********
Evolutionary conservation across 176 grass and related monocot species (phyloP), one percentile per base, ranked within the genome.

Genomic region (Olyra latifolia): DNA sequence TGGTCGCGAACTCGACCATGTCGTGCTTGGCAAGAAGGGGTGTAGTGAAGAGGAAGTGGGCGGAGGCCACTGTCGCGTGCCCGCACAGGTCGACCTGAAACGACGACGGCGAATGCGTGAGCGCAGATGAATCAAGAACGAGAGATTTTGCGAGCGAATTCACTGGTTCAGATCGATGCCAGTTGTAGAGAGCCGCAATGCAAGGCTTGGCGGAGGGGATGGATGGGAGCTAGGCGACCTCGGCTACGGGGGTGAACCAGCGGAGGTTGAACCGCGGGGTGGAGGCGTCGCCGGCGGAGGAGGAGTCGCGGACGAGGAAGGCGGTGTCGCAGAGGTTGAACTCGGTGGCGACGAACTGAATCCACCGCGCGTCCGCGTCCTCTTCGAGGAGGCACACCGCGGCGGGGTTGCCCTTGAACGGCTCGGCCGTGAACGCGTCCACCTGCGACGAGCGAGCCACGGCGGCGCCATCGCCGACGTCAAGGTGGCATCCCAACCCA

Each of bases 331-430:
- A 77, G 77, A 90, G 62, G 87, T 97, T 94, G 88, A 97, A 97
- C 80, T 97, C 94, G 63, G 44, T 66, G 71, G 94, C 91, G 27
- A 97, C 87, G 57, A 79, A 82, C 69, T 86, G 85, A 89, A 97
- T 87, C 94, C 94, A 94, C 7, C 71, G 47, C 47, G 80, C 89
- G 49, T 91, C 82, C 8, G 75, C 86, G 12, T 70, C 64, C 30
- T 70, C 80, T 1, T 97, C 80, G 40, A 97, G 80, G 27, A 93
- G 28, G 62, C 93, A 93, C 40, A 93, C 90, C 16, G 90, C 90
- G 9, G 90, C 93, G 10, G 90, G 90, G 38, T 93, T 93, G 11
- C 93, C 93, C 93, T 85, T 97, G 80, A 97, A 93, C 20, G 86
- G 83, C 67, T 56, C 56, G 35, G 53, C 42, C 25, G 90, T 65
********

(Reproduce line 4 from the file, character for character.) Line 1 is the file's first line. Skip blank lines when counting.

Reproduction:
- A 77, G 77, A 90, G 62, G 87, T 97, T 94, G 88, A 97, A 97